JV: Beer Garden originated as part of the project for a number of reasons. One of the most obvious is that we thought North Adams needed a casual site to have a drink outdoors. It is beautiful here in the summer and last year when we experienced our first warm months it seemed unfortunate that there was no place to gather and sit outside with a beer, talk, enjoy the weather and watch people. A beer garden is a logical part of the project since the BOC space is nicely located next to the Hoosic River and our door opens up onto the grass behind MoCA. As I continued to think about the context of I Am Searching for Field Character and its examination of different kinds of labor, cultural production and service economies, I thought it would be interesting to consider >Beer Garden within the context of funding the project. It has been rather comical and sometimes challenging because we three are curator, artist and designer (myself, Cassandra Troyan and Nate Padavick, respectively) and we did not know how to operate a beer garden. In any case, that is okay because it falls within the ideas of exchange of labor and economy and thinking about art as part of the cultural service sector ‘cultural tourism’ at once performing the very object of critique.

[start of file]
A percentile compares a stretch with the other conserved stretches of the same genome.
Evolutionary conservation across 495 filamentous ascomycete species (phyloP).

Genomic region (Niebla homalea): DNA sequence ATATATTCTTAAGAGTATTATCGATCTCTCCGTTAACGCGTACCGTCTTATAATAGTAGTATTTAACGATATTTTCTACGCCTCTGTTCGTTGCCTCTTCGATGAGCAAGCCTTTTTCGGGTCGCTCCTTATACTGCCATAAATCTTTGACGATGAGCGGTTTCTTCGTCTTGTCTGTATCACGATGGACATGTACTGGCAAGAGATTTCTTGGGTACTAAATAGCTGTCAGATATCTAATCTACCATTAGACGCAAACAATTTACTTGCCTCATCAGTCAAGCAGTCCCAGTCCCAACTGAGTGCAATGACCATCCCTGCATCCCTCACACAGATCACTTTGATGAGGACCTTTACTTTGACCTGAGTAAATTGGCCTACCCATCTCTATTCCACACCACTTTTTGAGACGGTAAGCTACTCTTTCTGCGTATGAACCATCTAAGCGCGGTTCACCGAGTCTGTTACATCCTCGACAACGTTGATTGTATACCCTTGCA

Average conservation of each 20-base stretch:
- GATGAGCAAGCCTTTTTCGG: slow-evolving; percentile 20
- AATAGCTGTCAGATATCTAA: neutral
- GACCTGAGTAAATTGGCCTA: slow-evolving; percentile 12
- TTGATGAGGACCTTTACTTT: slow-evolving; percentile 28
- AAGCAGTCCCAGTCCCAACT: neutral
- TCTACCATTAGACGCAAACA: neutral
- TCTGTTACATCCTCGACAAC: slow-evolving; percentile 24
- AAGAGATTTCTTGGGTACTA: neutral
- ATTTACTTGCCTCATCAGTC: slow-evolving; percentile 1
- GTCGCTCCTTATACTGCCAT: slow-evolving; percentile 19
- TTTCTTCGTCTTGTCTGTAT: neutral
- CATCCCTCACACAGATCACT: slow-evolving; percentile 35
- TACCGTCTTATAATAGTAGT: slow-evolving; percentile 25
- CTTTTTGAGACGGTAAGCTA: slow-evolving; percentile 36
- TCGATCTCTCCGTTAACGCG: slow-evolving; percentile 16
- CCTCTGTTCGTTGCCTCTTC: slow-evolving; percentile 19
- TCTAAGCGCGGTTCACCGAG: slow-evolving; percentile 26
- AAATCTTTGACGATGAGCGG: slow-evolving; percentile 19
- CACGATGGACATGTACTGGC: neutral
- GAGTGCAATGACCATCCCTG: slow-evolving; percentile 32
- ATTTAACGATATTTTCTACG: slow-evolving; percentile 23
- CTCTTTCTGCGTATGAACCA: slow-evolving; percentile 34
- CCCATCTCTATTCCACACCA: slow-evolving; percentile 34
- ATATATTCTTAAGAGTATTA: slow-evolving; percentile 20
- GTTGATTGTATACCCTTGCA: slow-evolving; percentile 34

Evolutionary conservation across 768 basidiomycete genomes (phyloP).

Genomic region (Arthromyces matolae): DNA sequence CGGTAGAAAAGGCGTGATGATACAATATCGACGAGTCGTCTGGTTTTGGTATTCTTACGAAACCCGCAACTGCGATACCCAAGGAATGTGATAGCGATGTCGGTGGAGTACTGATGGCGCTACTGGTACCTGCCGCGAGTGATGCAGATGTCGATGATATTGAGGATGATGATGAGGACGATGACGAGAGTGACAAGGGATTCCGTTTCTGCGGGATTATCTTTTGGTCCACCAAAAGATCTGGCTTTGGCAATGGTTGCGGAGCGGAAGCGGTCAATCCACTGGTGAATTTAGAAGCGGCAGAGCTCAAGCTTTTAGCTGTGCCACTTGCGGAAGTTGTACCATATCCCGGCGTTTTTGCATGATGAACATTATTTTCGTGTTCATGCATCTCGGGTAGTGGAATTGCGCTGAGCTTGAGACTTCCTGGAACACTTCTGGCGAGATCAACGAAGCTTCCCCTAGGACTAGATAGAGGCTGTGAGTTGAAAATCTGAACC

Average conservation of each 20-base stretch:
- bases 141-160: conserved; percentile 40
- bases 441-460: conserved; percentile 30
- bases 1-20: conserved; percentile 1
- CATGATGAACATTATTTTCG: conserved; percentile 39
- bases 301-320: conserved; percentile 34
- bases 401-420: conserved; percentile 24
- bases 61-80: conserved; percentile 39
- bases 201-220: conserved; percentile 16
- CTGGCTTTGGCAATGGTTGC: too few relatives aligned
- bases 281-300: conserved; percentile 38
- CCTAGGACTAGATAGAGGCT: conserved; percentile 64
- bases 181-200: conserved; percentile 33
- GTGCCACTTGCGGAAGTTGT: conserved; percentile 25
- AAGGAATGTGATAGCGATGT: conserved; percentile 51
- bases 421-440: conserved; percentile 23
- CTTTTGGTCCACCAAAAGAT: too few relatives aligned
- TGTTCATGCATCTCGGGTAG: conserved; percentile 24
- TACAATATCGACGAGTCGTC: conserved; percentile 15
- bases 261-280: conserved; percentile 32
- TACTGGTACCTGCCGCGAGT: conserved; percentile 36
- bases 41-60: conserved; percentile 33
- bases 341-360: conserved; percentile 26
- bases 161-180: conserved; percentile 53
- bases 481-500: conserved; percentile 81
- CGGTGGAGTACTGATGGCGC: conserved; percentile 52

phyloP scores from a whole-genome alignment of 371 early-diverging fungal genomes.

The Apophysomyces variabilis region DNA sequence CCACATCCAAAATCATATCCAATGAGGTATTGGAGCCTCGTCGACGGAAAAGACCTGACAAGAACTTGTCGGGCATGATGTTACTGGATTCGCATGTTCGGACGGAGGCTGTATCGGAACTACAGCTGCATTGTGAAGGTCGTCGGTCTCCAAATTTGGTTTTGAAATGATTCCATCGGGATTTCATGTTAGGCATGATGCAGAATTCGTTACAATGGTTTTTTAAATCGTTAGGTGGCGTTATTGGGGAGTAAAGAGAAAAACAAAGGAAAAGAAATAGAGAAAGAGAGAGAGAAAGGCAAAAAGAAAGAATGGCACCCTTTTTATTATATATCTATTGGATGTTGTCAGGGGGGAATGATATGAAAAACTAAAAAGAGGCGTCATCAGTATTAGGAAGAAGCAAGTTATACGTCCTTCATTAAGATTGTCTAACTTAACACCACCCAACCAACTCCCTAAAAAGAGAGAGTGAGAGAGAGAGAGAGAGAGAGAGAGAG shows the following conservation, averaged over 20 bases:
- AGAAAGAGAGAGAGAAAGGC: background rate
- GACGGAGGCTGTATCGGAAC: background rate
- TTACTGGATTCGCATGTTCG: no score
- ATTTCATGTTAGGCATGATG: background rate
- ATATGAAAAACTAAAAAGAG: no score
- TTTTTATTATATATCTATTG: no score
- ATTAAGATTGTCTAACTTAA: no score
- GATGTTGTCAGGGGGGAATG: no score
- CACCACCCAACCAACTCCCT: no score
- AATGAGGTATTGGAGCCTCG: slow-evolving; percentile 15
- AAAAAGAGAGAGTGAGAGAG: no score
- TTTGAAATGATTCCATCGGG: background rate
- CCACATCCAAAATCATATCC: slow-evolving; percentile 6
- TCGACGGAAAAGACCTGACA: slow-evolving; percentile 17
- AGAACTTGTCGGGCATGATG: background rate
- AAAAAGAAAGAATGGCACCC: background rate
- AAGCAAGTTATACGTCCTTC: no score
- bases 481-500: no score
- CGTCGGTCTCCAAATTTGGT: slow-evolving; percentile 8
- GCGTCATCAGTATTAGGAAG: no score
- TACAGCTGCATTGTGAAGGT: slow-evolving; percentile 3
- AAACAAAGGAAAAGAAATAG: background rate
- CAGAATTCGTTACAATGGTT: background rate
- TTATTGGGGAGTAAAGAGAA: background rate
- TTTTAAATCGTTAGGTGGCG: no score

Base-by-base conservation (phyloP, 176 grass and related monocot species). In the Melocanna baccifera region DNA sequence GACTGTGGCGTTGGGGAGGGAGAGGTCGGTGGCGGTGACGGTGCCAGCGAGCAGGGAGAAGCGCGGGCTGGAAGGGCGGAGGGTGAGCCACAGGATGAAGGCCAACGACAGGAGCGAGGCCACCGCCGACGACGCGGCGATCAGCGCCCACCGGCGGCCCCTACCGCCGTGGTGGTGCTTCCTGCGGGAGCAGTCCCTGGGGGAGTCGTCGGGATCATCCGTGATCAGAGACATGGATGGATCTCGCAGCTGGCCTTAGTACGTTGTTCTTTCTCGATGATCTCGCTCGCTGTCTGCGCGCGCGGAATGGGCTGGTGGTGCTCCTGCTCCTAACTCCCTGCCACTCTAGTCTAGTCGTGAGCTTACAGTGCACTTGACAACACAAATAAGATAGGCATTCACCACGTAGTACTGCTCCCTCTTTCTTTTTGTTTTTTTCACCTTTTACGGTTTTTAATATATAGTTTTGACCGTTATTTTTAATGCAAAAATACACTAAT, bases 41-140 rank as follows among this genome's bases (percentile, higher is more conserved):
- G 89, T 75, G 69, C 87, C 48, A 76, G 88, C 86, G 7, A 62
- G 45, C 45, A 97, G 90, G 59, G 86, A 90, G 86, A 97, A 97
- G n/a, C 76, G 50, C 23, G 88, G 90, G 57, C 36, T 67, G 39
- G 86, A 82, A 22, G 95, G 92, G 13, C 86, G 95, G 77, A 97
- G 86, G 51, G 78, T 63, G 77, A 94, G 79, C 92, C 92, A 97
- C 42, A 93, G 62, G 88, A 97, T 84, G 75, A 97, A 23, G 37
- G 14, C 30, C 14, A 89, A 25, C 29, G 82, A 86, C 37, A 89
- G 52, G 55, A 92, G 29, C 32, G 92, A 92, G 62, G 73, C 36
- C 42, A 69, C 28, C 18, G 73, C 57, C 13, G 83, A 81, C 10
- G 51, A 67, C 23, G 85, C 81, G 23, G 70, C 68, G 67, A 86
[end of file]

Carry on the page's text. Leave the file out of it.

How is a beer garden here or another place, even Berlin, no less a contribution to the overall cultural character of the region than the art viewed inside a nearby institution? For me, >Beer Garden opens up these kinds of internal points of inquiry about the function of art today. But it is also just a beer garden for many and contributes to their time here in North Adams.


The table tents that you mention are kind of symbolic of the concept of >Beer Garden as far as how they deploy a familiar framework ‘an everyday table tent’ and buoy it with an aesthetic quality. The table tents are intended to inform people about >Beer Garden and its role in I Am Searching for Field Character, while providing a practical function: a schedule of upcoming events. The beer garden too is a framework.